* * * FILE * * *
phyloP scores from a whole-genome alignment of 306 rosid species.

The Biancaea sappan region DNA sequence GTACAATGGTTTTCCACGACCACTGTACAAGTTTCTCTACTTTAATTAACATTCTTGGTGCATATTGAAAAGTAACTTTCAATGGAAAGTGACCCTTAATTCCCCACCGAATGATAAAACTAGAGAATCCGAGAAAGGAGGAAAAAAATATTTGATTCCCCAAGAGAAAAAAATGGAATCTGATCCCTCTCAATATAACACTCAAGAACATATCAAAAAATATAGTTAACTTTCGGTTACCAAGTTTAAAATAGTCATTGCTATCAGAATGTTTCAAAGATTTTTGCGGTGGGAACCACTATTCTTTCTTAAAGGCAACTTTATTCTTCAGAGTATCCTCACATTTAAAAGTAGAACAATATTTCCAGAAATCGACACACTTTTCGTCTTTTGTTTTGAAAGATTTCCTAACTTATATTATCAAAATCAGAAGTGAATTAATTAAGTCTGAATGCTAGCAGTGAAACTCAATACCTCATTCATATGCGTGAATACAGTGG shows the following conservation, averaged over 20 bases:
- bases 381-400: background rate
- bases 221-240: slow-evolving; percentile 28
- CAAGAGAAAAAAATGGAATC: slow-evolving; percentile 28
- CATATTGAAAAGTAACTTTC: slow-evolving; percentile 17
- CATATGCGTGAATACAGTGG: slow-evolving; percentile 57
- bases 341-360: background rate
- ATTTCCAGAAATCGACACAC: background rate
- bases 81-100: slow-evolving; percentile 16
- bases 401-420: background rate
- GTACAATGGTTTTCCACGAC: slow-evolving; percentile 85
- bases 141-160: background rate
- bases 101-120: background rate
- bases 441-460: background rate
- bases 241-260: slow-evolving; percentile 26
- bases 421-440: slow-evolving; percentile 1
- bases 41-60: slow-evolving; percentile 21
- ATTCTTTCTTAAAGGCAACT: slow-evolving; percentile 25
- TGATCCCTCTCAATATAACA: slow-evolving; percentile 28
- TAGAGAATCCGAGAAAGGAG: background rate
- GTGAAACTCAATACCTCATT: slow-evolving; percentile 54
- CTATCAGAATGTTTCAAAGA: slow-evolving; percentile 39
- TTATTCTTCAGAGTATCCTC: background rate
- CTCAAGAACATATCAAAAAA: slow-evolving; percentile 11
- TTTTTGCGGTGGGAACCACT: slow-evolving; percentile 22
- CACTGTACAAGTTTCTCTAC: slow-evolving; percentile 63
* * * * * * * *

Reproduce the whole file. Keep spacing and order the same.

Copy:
phyloP scores from a whole-genome alignment of 306 rosid species.

The Biancaea sappan region DNA sequence GTACAATGGTTTTCCACGACCACTGTACAAGTTTCTCTACTTTAATTAACATTCTTGGTGCATATTGAAAAGTAACTTTCAATGGAAAGTGACCCTTAATTCCCCACCGAATGATAAAACTAGAGAATCCGAGAAAGGAGGAAAAAAATATTTGATTCCCCAAGAGAAAAAAATGGAATCTGATCCCTCTCAATATAACACTCAAGAACATATCAAAAAATATAGTTAACTTTCGGTTACCAAGTTTAAAATAGTCATTGCTATCAGAATGTTTCAAAGATTTTTGCGGTGGGAACCACTATTCTTTCTTAAAGGCAACTTTATTCTTCAGAGTATCCTCACATTTAAAAGTAGAACAATATTTCCAGAAATCGACACACTTTTCGTCTTTTGTTTTGAAAGATTTCCTAACTTATATTATCAAAATCAGAAGTGAATTAATTAAGTCTGAATGCTAGCAGTGAAACTCAATACCTCATTCATATGCGTGAATACAGTGG shows the following conservation, averaged over 20 bases:
- bases 381-400: background rate
- bases 221-240: slow-evolving; percentile 28
- CAAGAGAAAAAAATGGAATC: slow-evolving; percentile 28
- CATATTGAAAAGTAACTTTC: slow-evolving; percentile 17
- CATATGCGTGAATACAGTGG: slow-evolving; percentile 57
- bases 341-360: background rate
- ATTTCCAGAAATCGACACAC: background rate
- bases 81-100: slow-evolving; percentile 16
- bases 401-420: background rate
- GTACAATGGTTTTCCACGAC: slow-evolving; percentile 85
- bases 141-160: background rate
- bases 101-120: background rate
- bases 441-460: background rate
- bases 241-260: slow-evolving; percentile 26
- bases 421-440: slow-evolving; percentile 1
- bases 41-60: slow-evolving; percentile 21
- ATTCTTTCTTAAAGGCAACT: slow-evolving; percentile 25
- TGATCCCTCTCAATATAACA: slow-evolving; percentile 28
- TAGAGAATCCGAGAAAGGAG: background rate
- GTGAAACTCAATACCTCATT: slow-evolving; percentile 54
- CTATCAGAATGTTTCAAAGA: slow-evolving; percentile 39
- TTATTCTTCAGAGTATCCTC: background rate
- CTCAAGAACATATCAAAAAA: slow-evolving; percentile 11
- TTTTTGCGGTGGGAACCACT: slow-evolving; percentile 22
- CACTGTACAAGTTTCTCTAC: slow-evolving; percentile 63